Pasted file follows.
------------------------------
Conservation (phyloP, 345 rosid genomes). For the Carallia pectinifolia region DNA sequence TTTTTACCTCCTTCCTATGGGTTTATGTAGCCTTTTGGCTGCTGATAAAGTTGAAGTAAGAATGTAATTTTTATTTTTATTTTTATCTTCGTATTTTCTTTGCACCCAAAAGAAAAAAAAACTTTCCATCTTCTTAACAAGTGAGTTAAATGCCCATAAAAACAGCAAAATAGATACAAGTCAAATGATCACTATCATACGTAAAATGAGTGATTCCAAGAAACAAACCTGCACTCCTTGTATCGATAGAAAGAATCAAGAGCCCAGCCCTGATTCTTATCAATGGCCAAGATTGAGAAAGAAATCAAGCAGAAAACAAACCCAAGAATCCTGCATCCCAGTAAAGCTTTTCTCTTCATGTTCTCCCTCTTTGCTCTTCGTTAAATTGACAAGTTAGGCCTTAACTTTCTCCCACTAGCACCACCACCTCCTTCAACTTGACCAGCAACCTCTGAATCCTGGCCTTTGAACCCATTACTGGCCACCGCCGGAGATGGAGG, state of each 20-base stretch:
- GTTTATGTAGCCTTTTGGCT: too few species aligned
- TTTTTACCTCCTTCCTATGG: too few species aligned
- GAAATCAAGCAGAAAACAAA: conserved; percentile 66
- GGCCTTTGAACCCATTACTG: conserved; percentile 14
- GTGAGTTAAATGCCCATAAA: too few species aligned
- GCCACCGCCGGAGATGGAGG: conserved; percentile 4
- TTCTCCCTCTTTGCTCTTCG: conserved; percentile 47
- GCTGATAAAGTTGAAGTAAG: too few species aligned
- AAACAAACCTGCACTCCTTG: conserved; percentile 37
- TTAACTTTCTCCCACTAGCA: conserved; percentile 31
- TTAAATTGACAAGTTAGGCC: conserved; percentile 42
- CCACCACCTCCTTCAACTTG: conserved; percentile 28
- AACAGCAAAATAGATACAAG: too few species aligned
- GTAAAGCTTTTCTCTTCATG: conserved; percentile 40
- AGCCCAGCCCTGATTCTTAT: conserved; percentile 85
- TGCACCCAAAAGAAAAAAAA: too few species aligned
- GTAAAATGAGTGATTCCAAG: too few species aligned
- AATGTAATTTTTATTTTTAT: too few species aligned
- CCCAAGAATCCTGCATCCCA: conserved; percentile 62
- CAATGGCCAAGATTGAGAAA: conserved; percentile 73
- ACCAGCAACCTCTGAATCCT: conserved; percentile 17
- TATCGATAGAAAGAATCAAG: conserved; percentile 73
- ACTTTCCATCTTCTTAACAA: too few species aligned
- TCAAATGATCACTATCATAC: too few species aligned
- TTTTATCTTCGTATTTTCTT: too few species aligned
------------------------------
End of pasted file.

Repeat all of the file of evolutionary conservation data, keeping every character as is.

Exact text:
Conservation (phyloP, 345 rosid genomes). For the Carallia pectinifolia region DNA sequence TTTTTACCTCCTTCCTATGGGTTTATGTAGCCTTTTGGCTGCTGATAAAGTTGAAGTAAGAATGTAATTTTTATTTTTATTTTTATCTTCGTATTTTCTTTGCACCCAAAAGAAAAAAAAACTTTCCATCTTCTTAACAAGTGAGTTAAATGCCCATAAAAACAGCAAAATAGATACAAGTCAAATGATCACTATCATACGTAAAATGAGTGATTCCAAGAAACAAACCTGCACTCCTTGTATCGATAGAAAGAATCAAGAGCCCAGCCCTGATTCTTATCAATGGCCAAGATTGAGAAAGAAATCAAGCAGAAAACAAACCCAAGAATCCTGCATCCCAGTAAAGCTTTTCTCTTCATGTTCTCCCTCTTTGCTCTTCGTTAAATTGACAAGTTAGGCCTTAACTTTCTCCCACTAGCACCACCACCTCCTTCAACTTGACCAGCAACCTCTGAATCCTGGCCTTTGAACCCATTACTGGCCACCGCCGGAGATGGAGG, state of each 20-base stretch:
- GTTTATGTAGCCTTTTGGCT: too few species aligned
- TTTTTACCTCCTTCCTATGG: too few species aligned
- GAAATCAAGCAGAAAACAAA: conserved; percentile 66
- GGCCTTTGAACCCATTACTG: conserved; percentile 14
- GTGAGTTAAATGCCCATAAA: too few species aligned
- GCCACCGCCGGAGATGGAGG: conserved; percentile 4
- TTCTCCCTCTTTGCTCTTCG: conserved; percentile 47
- GCTGATAAAGTTGAAGTAAG: too few species aligned
- AAACAAACCTGCACTCCTTG: conserved; percentile 37
- TTAACTTTCTCCCACTAGCA: conserved; percentile 31
- TTAAATTGACAAGTTAGGCC: conserved; percentile 42
- CCACCACCTCCTTCAACTTG: conserved; percentile 28
- AACAGCAAAATAGATACAAG: too few species aligned
- GTAAAGCTTTTCTCTTCATG: conserved; percentile 40
- AGCCCAGCCCTGATTCTTAT: conserved; percentile 85
- TGCACCCAAAAGAAAAAAAA: too few species aligned
- GTAAAATGAGTGATTCCAAG: too few species aligned
- AATGTAATTTTTATTTTTAT: too few species aligned
- CCCAAGAATCCTGCATCCCA: conserved; percentile 62
- CAATGGCCAAGATTGAGAAA: conserved; percentile 73
- ACCAGCAACCTCTGAATCCT: conserved; percentile 17
- TATCGATAGAAAGAATCAAG: conserved; percentile 73
- ACTTTCCATCTTCTTAACAA: too few species aligned
- TCAAATGATCACTATCATAC: too few species aligned
- TTTTATCTTCGTATTTTCTT: too few species aligned